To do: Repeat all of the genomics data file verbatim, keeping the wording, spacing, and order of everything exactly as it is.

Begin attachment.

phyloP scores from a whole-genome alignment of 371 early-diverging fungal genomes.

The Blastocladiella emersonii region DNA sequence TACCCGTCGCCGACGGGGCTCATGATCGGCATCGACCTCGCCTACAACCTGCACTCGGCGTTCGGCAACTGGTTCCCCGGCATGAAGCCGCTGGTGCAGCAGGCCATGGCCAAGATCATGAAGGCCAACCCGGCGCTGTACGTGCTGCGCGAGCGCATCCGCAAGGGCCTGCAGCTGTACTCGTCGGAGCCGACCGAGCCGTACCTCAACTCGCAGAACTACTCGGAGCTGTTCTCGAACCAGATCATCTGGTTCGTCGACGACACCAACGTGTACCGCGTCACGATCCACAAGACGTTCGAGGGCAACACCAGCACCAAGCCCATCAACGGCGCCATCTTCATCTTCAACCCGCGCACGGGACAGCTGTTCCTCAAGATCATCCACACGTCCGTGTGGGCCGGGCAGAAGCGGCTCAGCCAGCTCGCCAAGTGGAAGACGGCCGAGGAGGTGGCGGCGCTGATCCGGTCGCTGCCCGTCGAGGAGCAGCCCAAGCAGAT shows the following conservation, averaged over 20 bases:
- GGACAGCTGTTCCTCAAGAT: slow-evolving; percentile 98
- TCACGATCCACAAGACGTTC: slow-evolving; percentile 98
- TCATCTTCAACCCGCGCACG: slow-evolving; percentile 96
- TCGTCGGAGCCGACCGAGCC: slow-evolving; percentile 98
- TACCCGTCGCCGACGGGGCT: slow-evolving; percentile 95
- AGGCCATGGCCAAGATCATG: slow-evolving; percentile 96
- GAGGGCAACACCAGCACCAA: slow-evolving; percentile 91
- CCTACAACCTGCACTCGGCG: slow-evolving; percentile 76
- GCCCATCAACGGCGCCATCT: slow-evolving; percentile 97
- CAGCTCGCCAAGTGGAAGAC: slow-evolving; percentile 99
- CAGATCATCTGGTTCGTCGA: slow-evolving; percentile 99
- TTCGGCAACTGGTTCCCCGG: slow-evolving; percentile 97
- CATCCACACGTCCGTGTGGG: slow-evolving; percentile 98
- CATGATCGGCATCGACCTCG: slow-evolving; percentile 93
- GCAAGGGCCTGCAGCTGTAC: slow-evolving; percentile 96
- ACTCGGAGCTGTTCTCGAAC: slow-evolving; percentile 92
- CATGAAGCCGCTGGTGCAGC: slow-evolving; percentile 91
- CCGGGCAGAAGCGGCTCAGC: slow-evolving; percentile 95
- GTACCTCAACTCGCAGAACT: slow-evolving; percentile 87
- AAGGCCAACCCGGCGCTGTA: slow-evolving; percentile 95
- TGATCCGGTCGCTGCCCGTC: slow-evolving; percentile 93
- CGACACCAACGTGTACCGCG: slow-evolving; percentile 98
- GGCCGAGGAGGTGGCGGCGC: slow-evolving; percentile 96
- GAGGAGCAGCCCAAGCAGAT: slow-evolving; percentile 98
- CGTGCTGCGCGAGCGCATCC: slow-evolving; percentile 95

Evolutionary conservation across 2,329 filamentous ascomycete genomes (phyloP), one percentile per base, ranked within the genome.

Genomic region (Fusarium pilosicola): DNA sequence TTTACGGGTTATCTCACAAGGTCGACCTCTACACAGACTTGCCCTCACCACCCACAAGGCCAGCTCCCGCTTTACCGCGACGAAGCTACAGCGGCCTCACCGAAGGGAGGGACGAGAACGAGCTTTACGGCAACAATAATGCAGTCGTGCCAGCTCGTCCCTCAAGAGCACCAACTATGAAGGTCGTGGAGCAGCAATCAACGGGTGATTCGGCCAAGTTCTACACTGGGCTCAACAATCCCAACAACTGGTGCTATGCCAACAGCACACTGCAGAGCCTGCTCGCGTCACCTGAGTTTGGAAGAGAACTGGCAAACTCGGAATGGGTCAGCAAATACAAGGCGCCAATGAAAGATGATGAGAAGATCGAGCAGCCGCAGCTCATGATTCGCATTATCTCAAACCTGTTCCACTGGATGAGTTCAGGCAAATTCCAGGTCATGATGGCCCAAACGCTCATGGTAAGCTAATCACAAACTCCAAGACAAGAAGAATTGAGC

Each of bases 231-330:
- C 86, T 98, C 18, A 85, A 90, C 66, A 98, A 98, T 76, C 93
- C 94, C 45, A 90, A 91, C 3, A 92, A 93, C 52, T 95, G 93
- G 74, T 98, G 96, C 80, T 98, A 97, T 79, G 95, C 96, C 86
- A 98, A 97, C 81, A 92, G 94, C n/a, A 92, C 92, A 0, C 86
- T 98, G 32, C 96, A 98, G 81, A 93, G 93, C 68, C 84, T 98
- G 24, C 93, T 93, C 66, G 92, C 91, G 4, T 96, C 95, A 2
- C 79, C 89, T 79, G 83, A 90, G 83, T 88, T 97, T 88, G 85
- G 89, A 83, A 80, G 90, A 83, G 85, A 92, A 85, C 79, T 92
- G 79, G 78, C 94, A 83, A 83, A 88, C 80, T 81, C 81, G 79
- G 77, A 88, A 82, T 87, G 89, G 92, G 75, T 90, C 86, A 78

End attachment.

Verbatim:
phyloP scores from a whole-genome alignment of 371 early-diverging fungal genomes.

The Blastocladiella emersonii region DNA sequence TACCCGTCGCCGACGGGGCTCATGATCGGCATCGACCTCGCCTACAACCTGCACTCGGCGTTCGGCAACTGGTTCCCCGGCATGAAGCCGCTGGTGCAGCAGGCCATGGCCAAGATCATGAAGGCCAACCCGGCGCTGTACGTGCTGCGCGAGCGCATCCGCAAGGGCCTGCAGCTGTACTCGTCGGAGCCGACCGAGCCGTACCTCAACTCGCAGAACTACTCGGAGCTGTTCTCGAACCAGATCATCTGGTTCGTCGACGACACCAACGTGTACCGCGTCACGATCCACAAGACGTTCGAGGGCAACACCAGCACCAAGCCCATCAACGGCGCCATCTTCATCTTCAACCCGCGCACGGGACAGCTGTTCCTCAAGATCATCCACACGTCCGTGTGGGCCGGGCAGAAGCGGCTCAGCCAGCTCGCCAAGTGGAAGACGGCCGAGGAGGTGGCGGCGCTGATCCGGTCGCTGCCCGTCGAGGAGCAGCCCAAGCAGAT shows the following conservation, averaged over 20 bases:
- GGACAGCTGTTCCTCAAGAT: slow-evolving; percentile 98
- TCACGATCCACAAGACGTTC: slow-evolving; percentile 98
- TCATCTTCAACCCGCGCACG: slow-evolving; percentile 96
- TCGTCGGAGCCGACCGAGCC: slow-evolving; percentile 98
- TACCCGTCGCCGACGGGGCT: slow-evolving; percentile 95
- AGGCCATGGCCAAGATCATG: slow-evolving; percentile 96
- GAGGGCAACACCAGCACCAA: slow-evolving; percentile 91
- CCTACAACCTGCACTCGGCG: slow-evolving; percentile 76
- GCCCATCAACGGCGCCATCT: slow-evolving; percentile 97
- CAGCTCGCCAAGTGGAAGAC: slow-evolving; percentile 99
- CAGATCATCTGGTTCGTCGA: slow-evolving; percentile 99
- TTCGGCAACTGGTTCCCCGG: slow-evolving; percentile 97
- CATCCACACGTCCGTGTGGG: slow-evolving; percentile 98
- CATGATCGGCATCGACCTCG: slow-evolving; percentile 93
- GCAAGGGCCTGCAGCTGTAC: slow-evolving; percentile 96
- ACTCGGAGCTGTTCTCGAAC: slow-evolving; percentile 92
- CATGAAGCCGCTGGTGCAGC: slow-evolving; percentile 91
- CCGGGCAGAAGCGGCTCAGC: slow-evolving; percentile 95
- GTACCTCAACTCGCAGAACT: slow-evolving; percentile 87
- AAGGCCAACCCGGCGCTGTA: slow-evolving; percentile 95
- TGATCCGGTCGCTGCCCGTC: slow-evolving; percentile 93
- CGACACCAACGTGTACCGCG: slow-evolving; percentile 98
- GGCCGAGGAGGTGGCGGCGC: slow-evolving; percentile 96
- GAGGAGCAGCCCAAGCAGAT: slow-evolving; percentile 98
- CGTGCTGCGCGAGCGCATCC: slow-evolving; percentile 95

Evolutionary conservation across 2,329 filamentous ascomycete genomes (phyloP), one percentile per base, ranked within the genome.

Genomic region (Fusarium pilosicola): DNA sequence TTTACGGGTTATCTCACAAGGTCGACCTCTACACAGACTTGCCCTCACCACCCACAAGGCCAGCTCCCGCTTTACCGCGACGAAGCTACAGCGGCCTCACCGAAGGGAGGGACGAGAACGAGCTTTACGGCAACAATAATGCAGTCGTGCCAGCTCGTCCCTCAAGAGCACCAACTATGAAGGTCGTGGAGCAGCAATCAACGGGTGATTCGGCCAAGTTCTACACTGGGCTCAACAATCCCAACAACTGGTGCTATGCCAACAGCACACTGCAGAGCCTGCTCGCGTCACCTGAGTTTGGAAGAGAACTGGCAAACTCGGAATGGGTCAGCAAATACAAGGCGCCAATGAAAGATGATGAGAAGATCGAGCAGCCGCAGCTCATGATTCGCATTATCTCAAACCTGTTCCACTGGATGAGTTCAGGCAAATTCCAGGTCATGATGGCCCAAACGCTCATGGTAAGCTAATCACAAACTCCAAGACAAGAAGAATTGAGC

Each of bases 231-330:
- C 86, T 98, C 18, A 85, A 90, C 66, A 98, A 98, T 76, C 93
- C 94, C 45, A 90, A 91, C 3, A 92, A 93, C 52, T 95, G 93
- G 74, T 98, G 96, C 80, T 98, A 97, T 79, G 95, C 96, C 86
- A 98, A 97, C 81, A 92, G 94, C n/a, A 92, C 92, A 0, C 86
- T 98, G 32, C 96, A 98, G 81, A 93, G 93, C 68, C 84, T 98
- G 24, C 93, T 93, C 66, G 92, C 91, G 4, T 96, C 95, A 2
- C 79, C 89, T 79, G 83, A 90, G 83, T 88, T 97, T 88, G 85
- G 89, A 83, A 80, G 90, A 83, G 85, A 92, A 85, C 79, T 92
- G 79, G 78, C 94, A 83, A 83, A 88, C 80, T 81, C 81, G 79
- G 77, A 88, A 82, T 87, G 89, G 92, G 75, T 90, C 86, A 78